Extreme Expatriation: The Effect of Location Factors and Masculine Environments on Women’s International Assignment Participation in Oil and Gas Exploration and Production

Shortland, Susan (2016) Extreme Expatriation: The Effect of Location Factors and Masculine Environments on Women’s International Assignment Participation in Oil and Gas Exploration and Production. In: Handbook on Well-Being of Working Women. Springer, pp. 393-411.

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Official URL: http://dx.doi.org/10.1007/978-94-017-9897-6_23

Abstract

Expatriation in the oil and gas exploration and production sector involves relocation or frequent mobility to geographically remote, climatically harsh, even dangerous locations. Living in camps, compounds or offshore rigs typically involves family separation for lengthy periods, a highly masculine social ethos with few respite opportunities. Women undertaking such assignments can experience limited opportunities for fulfilling social lives. Even city-based expatriation can prove to be an isolating experience. Yet, this research finds that extreme geographical locations do not preclude women’s expatriation as this offers good career prospects, high monetary rewards and Perceived Organisational Support which can potentially outweigh the disadvantages of extreme social, location and environmental issues.

This chapter reports on the effect of location factors on women’s expatriate participation decision-making and female expatriates’ experiences of living and working in highly gendered geographies on single status. It highlights the potential for – and reality of – resulting isolation and loneliness; and the coping strategies female expatriates use to manage masculine social constraints, including their engagement in additional work-related activities to fill their time, improve self-development and generate potential friendships. It finds that solo women who prefer male company can build fulfilling social lives in remote locations while others support female expatriate arrivals and locals by guiding, coaching and mentoring them and in so-doing build relationships. Women assignees acknowledge the value of Perceived Organisational Support. Expatriate policy that supports female assignees in developing social relationships through provision of appropriate space and facilities can help to make extreme expatriation more attractive to women.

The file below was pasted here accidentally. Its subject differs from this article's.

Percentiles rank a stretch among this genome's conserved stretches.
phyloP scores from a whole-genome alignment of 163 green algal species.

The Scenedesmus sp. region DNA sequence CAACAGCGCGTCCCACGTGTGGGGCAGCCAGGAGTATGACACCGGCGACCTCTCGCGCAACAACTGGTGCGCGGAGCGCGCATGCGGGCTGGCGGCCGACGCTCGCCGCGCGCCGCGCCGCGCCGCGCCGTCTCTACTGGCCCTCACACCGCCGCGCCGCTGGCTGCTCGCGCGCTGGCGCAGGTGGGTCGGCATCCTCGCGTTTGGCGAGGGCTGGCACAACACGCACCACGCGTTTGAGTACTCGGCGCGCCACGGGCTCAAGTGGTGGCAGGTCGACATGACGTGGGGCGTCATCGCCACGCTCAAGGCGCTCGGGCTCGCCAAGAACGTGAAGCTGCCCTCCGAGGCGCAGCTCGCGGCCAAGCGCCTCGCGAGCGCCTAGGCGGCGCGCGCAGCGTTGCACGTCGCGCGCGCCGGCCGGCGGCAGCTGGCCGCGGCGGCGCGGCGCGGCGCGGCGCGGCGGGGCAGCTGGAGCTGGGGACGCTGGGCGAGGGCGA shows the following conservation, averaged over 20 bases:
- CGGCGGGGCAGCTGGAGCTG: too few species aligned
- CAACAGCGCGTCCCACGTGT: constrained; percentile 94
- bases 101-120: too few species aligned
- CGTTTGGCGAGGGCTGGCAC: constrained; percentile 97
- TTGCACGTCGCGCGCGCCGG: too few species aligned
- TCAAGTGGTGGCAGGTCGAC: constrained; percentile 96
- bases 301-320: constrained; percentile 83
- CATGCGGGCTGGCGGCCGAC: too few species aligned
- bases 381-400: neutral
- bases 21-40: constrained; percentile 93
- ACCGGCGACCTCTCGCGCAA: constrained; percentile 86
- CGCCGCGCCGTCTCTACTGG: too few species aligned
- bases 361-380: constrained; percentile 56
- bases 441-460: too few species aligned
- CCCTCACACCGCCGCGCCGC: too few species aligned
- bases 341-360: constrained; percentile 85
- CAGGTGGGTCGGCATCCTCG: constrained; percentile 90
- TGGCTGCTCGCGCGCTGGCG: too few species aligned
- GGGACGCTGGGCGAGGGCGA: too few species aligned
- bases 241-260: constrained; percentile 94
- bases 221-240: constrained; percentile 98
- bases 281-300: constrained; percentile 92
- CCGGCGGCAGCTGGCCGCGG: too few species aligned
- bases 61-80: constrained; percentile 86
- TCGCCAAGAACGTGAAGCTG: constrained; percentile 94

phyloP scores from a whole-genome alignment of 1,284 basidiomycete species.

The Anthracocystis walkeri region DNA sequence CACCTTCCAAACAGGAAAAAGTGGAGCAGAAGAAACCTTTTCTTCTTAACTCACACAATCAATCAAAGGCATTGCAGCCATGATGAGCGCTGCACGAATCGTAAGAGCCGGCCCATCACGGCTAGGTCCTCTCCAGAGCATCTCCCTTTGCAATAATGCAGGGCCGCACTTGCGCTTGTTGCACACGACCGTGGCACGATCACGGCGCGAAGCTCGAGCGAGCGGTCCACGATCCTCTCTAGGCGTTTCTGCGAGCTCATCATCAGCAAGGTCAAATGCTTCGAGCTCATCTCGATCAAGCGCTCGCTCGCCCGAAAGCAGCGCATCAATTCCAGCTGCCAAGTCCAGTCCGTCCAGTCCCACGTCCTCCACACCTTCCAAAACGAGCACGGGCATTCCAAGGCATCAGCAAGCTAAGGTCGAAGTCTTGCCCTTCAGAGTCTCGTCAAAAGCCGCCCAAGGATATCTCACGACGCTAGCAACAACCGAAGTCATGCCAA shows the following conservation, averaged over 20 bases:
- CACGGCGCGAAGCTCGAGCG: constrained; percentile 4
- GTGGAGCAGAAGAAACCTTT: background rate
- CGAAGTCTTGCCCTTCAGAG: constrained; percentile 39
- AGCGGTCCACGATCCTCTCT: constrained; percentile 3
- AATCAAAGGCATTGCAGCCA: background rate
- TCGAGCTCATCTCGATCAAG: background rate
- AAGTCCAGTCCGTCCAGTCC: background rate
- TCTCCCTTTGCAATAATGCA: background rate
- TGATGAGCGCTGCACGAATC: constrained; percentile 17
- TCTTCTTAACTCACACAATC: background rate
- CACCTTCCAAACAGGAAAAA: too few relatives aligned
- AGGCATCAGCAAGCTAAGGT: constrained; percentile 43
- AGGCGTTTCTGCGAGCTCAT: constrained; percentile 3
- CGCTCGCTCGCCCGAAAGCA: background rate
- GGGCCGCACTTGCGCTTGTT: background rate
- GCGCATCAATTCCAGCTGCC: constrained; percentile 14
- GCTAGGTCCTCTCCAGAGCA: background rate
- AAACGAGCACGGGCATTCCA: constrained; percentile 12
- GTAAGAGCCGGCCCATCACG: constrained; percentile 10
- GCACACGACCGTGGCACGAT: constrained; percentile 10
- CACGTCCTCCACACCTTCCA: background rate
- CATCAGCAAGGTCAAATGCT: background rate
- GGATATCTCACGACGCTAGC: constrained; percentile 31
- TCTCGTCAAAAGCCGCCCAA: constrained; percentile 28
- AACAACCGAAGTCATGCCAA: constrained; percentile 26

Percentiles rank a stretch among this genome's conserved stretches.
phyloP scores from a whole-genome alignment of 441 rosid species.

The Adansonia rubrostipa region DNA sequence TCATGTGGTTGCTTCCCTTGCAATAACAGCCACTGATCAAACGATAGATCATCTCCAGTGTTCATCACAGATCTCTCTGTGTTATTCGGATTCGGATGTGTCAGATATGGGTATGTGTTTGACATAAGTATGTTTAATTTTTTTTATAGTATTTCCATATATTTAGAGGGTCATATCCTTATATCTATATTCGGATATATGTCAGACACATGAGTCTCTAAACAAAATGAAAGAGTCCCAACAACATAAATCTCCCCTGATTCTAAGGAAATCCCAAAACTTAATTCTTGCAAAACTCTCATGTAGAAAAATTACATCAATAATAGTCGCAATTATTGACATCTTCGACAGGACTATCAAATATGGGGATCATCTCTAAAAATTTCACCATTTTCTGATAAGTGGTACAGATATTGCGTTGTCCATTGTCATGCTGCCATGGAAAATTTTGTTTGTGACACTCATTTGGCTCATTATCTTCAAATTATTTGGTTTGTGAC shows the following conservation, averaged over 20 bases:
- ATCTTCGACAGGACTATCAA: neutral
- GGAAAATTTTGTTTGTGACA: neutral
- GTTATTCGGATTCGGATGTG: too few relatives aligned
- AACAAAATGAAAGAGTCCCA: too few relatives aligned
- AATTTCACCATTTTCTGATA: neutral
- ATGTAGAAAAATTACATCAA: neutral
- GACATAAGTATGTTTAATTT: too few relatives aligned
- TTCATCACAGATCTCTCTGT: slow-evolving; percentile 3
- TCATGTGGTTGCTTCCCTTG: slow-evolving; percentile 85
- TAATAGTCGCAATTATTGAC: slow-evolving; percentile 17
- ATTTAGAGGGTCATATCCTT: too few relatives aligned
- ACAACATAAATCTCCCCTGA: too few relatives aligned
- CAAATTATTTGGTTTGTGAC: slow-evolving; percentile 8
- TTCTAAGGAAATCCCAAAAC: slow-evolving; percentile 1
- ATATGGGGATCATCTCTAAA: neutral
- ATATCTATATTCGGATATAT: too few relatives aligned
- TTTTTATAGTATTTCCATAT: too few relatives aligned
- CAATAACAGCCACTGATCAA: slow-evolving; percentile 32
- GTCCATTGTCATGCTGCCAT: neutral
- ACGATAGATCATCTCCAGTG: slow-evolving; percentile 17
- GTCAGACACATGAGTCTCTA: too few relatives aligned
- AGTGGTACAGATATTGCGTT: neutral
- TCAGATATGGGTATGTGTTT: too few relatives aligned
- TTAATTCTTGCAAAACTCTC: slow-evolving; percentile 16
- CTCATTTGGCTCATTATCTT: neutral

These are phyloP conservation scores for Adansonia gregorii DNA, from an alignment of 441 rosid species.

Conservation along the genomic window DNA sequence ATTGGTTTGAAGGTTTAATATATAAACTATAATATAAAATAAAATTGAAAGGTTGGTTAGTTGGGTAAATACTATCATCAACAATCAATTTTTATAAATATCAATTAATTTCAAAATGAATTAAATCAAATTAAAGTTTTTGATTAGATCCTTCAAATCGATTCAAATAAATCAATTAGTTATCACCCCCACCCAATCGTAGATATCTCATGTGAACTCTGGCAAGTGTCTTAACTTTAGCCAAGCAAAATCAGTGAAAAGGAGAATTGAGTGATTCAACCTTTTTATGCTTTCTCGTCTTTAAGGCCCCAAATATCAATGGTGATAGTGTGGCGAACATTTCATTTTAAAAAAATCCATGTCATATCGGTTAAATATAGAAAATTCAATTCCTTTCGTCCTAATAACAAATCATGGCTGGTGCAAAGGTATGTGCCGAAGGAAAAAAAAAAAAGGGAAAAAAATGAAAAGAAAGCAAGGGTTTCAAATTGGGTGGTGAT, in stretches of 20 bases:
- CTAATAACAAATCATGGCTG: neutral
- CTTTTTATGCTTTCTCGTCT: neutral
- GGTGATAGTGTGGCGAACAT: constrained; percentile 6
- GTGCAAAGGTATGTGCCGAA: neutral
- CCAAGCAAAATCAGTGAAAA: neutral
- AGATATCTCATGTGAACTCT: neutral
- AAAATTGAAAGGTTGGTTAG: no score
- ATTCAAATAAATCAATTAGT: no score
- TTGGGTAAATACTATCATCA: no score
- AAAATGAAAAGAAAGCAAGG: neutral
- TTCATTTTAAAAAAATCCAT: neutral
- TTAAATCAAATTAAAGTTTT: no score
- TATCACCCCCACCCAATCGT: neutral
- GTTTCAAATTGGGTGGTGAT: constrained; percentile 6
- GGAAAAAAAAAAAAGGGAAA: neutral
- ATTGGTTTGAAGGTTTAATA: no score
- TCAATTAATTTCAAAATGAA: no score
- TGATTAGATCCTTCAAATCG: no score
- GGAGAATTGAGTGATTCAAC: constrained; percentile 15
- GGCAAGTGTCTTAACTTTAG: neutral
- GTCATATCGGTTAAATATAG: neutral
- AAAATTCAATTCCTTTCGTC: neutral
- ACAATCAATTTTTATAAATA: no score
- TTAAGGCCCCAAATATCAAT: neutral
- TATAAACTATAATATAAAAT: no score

Item Type: Book Section
Uncontrolled Keywords: women expatriates; extreme environments; Perceived Organisational Support; expatriate camps; single status; oil and gas industry
Subjects: 300 Social sciences > 330 Economics
600 Technology > 650 Management & auxiliary services
Department: Guildhall School of Business and Law
Depositing User: Susan Shortland
Date Deposited: 02 Dec 2015 10:01
Last Modified: 02 Dec 2015 10:27
URI: http://repository.londonmet.ac.uk/id/eprint/836

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